7. Kansas - Dust in the Wind
Perhaps it is unfair to put Kansas on this list, for I would not say that their songs are bereft of meaning (I actually like them). But they do have that element of... 'Shh, you are about to hear something profound. Gather round my children, while I teach you an important life lesson.' "I close my eyes, only for a moment but the moment's gone. All my dreams pass before my eyes, a curiosity. Dust in the wind, all they are is dust in the wind." Preach it brother! "Same old song, just a drop of water in an endless sea. All we do, crumbles to the ground though we refuse to see." I can't tell if he is trying to tell me something, or he's just really depressed. In another of their songs, we have the lyric; "If I claim to be a wise man, well it surely means that I don't know". Well, OK, I suppose there's something to that, but I liked it better when Socrates said it. At any rate, this is not so much an indictment of Kansas, who may have in fact been trying to say something meaningful (as depressing as that message may be), rather it is a commentary on a song which has all the classic characteristics of heavy-handedness.
6. Aerosmith - Dream On
Much like the former, this too has a haunting intro in the classical vein. The listener is pulled in by the musical drama, and as he follows the lyrical carrot, he expects that there will be some kind of payoff. Alas, the carrot is one of those fake ones you find on display at your Local Pier 1 Imports; "Half my life is book written pages/ Live and learn from fools and from sages/ You know it's true, oh, all the things come back to you". Some actually refer to this as the law of physics, but I digress. All of this sounds rather thoughtful, that is until you get around to asking what that thought is? Steven Tyler then goes on to say in the chorus; "Sing with me, sing for the year, sing for the laughter, sing for the tears. Sing with me, just for today. Maybe tomorrow, the good Lord will take you away." The chorus begins with a sort of anthemic rise, until we reach the conclusion which turns out to be a whole lot of cryptic garble. In point of fact, the final words of the chorus sound a little too much like a lyrical- though decorative- space filler. I guess what I am saying is I don't quite understand why the Good Lord is going to take me away tomorrow. And if he is, should I be pleased about that? Moreover, why is Steven Tyler asking me to sing with him? I get the feeling he has a reason, he just never gets around to telling me what that is. One of the primary characteristics of such navel gazing classics, is the ability to leave the listener with the distinct impression that you are actually going somewhere with your poetic collage of images. However, what the listener receives instead (as is demonstrated by the beatific fortune cookie on display above) is a big fat nothing burger, a veritable donut hole without the donut.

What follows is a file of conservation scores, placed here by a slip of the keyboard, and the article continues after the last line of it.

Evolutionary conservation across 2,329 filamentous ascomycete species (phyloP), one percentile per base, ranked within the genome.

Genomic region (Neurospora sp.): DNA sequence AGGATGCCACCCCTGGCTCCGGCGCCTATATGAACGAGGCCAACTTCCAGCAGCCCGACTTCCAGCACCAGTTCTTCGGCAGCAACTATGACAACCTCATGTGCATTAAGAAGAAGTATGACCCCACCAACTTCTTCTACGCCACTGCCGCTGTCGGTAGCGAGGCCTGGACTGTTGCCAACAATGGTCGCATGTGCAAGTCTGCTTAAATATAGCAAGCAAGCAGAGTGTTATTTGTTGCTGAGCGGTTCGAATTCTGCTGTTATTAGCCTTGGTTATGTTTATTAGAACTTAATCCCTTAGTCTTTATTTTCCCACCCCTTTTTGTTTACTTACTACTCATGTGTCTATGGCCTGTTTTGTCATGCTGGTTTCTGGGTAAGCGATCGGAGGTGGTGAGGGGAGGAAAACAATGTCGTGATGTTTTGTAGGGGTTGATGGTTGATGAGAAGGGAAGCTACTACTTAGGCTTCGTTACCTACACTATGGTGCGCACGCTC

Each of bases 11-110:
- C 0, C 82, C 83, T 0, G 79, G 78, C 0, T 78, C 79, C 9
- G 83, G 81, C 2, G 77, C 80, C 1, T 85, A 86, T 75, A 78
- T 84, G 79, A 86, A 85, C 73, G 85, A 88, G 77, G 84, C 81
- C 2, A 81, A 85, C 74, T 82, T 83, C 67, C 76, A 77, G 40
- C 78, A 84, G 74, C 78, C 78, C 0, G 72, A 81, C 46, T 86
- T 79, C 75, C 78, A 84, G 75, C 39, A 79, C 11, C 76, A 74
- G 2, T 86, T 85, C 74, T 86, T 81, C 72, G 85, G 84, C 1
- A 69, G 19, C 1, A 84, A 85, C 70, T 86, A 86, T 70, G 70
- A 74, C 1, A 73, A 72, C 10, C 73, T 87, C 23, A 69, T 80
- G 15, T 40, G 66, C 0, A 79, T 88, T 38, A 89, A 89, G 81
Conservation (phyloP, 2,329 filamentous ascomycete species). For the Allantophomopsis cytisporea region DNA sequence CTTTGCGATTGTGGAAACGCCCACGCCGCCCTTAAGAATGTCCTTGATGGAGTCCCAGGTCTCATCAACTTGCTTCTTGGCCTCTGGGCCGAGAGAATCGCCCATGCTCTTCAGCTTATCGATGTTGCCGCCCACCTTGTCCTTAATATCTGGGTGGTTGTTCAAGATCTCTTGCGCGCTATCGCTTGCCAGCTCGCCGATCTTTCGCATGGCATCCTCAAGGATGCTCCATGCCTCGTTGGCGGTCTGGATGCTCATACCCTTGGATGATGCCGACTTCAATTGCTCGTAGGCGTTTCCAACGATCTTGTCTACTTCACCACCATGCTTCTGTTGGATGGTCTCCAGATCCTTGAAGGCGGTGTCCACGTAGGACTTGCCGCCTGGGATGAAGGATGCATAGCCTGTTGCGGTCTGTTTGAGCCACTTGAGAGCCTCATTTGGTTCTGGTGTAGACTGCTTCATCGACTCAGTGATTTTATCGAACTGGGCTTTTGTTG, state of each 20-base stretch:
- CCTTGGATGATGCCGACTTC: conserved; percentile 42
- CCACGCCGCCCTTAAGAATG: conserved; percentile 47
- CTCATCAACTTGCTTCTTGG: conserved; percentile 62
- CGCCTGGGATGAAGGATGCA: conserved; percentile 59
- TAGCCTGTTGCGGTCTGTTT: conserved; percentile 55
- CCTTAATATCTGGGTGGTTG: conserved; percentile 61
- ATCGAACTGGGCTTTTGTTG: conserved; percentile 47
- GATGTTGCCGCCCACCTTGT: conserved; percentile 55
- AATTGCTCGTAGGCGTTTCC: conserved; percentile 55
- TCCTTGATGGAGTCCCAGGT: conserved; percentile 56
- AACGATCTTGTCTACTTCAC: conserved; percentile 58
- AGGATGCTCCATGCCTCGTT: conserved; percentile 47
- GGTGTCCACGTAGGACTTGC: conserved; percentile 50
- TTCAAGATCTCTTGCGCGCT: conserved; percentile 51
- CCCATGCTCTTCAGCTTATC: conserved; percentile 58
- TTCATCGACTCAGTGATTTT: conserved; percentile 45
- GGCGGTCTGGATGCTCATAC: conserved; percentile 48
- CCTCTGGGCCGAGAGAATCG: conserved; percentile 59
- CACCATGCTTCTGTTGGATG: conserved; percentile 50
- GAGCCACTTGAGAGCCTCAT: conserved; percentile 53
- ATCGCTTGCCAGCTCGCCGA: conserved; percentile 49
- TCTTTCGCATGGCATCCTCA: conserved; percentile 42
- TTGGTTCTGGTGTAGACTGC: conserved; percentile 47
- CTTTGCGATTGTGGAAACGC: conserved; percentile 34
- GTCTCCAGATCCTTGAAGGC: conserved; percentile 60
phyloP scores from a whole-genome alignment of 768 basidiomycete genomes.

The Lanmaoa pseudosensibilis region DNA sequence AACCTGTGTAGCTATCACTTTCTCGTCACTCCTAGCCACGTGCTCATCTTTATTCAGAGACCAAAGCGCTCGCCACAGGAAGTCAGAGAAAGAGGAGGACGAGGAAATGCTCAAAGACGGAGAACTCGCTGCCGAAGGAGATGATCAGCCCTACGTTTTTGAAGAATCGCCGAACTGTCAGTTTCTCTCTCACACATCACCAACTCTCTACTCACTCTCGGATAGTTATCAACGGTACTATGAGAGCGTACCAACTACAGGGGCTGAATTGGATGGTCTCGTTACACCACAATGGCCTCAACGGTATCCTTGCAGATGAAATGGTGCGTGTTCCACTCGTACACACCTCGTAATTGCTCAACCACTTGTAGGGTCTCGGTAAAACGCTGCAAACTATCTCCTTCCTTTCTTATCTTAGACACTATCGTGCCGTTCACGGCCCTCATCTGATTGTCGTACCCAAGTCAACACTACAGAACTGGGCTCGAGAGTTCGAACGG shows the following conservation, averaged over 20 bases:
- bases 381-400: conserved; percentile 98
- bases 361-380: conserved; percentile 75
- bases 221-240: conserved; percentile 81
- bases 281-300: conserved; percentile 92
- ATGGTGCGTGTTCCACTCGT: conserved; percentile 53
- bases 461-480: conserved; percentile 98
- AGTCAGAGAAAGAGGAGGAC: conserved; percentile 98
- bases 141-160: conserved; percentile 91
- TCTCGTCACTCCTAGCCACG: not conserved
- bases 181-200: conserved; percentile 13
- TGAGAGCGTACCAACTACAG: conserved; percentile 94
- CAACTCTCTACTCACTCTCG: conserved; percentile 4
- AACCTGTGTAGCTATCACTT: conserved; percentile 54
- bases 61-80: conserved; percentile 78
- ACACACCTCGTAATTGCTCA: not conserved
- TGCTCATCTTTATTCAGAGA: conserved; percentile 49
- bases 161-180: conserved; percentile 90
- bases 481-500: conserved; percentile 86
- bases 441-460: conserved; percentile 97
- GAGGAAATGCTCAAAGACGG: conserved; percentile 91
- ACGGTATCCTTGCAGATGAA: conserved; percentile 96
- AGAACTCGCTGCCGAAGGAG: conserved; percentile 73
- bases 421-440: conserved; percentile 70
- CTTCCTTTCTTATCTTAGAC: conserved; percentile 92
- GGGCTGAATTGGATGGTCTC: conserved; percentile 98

5. Blue Oyster Cult - The Reaper